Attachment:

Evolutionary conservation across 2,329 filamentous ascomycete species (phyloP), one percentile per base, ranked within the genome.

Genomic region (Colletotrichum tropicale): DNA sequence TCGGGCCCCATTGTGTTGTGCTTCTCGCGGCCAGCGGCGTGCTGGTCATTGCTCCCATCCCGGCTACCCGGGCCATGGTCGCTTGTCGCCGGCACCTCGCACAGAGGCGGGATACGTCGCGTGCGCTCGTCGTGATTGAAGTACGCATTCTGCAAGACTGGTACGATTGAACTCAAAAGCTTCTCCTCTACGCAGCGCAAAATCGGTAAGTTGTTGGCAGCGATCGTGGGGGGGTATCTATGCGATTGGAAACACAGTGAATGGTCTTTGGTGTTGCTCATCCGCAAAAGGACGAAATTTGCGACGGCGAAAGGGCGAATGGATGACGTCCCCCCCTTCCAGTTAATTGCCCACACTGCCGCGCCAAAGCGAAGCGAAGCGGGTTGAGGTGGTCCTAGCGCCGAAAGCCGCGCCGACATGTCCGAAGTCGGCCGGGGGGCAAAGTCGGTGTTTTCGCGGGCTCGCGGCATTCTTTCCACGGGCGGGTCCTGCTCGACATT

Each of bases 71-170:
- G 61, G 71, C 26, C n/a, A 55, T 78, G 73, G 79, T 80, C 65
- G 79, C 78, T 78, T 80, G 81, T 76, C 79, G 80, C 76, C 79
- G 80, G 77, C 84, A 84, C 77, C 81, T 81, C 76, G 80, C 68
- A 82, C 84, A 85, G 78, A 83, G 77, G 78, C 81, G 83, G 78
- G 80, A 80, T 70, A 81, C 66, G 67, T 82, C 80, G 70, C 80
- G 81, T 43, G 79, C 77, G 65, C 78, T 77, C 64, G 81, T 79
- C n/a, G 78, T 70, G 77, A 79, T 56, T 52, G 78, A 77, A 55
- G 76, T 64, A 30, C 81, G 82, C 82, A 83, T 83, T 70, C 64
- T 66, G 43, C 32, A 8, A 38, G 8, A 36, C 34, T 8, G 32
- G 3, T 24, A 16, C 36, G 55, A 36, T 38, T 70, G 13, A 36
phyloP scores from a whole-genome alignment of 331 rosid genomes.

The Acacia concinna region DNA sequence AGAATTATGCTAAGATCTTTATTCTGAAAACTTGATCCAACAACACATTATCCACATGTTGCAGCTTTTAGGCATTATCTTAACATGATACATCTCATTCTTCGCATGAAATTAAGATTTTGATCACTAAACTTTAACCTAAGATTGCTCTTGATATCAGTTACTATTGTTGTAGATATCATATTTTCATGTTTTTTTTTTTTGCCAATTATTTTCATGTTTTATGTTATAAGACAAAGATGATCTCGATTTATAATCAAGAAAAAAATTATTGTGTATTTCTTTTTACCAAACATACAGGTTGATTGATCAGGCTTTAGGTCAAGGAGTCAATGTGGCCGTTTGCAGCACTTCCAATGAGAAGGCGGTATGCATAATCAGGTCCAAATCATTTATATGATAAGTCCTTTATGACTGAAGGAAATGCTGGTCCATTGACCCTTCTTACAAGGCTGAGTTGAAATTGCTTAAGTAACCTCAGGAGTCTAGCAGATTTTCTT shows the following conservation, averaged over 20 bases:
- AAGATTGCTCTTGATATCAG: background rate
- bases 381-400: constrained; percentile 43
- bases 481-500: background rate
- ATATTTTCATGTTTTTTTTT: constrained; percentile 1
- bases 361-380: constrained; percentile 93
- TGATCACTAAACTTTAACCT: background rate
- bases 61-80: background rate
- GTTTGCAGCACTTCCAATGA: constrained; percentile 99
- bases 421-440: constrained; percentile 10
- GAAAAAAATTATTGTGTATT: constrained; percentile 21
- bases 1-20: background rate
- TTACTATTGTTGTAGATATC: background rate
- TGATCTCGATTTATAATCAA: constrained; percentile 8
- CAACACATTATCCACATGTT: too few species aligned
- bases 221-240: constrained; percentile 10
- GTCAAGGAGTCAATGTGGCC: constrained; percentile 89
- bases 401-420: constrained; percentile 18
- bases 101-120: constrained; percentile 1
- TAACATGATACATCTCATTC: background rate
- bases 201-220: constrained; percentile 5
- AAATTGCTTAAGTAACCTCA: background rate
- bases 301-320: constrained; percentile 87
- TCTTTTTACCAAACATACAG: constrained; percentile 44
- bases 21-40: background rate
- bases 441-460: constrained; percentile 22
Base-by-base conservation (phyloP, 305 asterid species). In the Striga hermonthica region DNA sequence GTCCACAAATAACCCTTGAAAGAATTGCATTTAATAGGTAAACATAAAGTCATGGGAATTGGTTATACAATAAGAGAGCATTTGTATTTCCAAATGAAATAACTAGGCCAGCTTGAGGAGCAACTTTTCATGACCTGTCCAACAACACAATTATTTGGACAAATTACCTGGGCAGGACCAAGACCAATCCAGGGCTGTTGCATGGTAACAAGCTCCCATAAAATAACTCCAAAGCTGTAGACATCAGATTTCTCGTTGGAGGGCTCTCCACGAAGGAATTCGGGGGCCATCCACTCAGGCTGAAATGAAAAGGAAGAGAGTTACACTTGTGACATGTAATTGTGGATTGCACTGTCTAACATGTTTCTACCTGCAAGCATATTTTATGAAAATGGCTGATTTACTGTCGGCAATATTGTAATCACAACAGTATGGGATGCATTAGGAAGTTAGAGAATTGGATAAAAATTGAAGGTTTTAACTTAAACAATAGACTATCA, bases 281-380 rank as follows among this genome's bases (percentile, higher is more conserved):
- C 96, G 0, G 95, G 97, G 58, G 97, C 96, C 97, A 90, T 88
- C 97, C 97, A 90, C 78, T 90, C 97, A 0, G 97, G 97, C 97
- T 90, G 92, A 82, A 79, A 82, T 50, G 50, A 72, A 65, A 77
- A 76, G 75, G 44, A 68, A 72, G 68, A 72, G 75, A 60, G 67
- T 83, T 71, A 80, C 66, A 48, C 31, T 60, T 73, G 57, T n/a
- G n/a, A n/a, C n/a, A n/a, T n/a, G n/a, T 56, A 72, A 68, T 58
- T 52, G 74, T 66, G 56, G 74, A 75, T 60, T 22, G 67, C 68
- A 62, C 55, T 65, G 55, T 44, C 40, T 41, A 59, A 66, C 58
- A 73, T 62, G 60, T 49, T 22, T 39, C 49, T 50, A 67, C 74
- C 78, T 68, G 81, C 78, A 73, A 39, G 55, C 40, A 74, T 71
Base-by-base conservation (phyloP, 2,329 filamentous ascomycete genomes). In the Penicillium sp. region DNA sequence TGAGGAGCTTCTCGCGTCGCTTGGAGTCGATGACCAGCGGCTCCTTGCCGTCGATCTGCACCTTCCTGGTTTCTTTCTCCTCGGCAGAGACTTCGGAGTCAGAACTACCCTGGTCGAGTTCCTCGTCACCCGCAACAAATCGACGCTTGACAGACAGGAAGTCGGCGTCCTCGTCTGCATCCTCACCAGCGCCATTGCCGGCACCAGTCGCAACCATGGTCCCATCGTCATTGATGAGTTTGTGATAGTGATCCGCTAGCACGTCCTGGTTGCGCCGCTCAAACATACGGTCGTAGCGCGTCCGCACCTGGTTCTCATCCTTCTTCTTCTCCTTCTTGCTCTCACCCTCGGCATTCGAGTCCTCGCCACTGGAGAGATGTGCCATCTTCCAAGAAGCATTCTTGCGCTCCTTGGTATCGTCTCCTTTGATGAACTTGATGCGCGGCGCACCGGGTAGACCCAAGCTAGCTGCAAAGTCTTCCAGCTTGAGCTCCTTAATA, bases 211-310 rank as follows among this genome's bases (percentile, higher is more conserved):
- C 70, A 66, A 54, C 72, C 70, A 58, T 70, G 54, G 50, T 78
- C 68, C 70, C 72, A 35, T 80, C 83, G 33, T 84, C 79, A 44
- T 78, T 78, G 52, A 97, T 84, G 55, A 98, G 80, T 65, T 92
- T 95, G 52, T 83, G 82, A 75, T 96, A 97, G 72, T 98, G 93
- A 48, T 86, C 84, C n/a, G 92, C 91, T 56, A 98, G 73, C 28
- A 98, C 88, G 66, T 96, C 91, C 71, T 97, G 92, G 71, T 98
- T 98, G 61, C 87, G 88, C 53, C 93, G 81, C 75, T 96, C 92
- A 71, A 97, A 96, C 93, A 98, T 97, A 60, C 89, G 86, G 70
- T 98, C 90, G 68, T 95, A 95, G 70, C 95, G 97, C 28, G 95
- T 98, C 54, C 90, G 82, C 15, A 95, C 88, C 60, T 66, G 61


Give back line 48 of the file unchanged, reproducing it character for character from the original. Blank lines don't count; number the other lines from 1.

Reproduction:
- T 52, G 74, T 66, G 56, G 74, A 75, T 60, T 22, G 67, C 68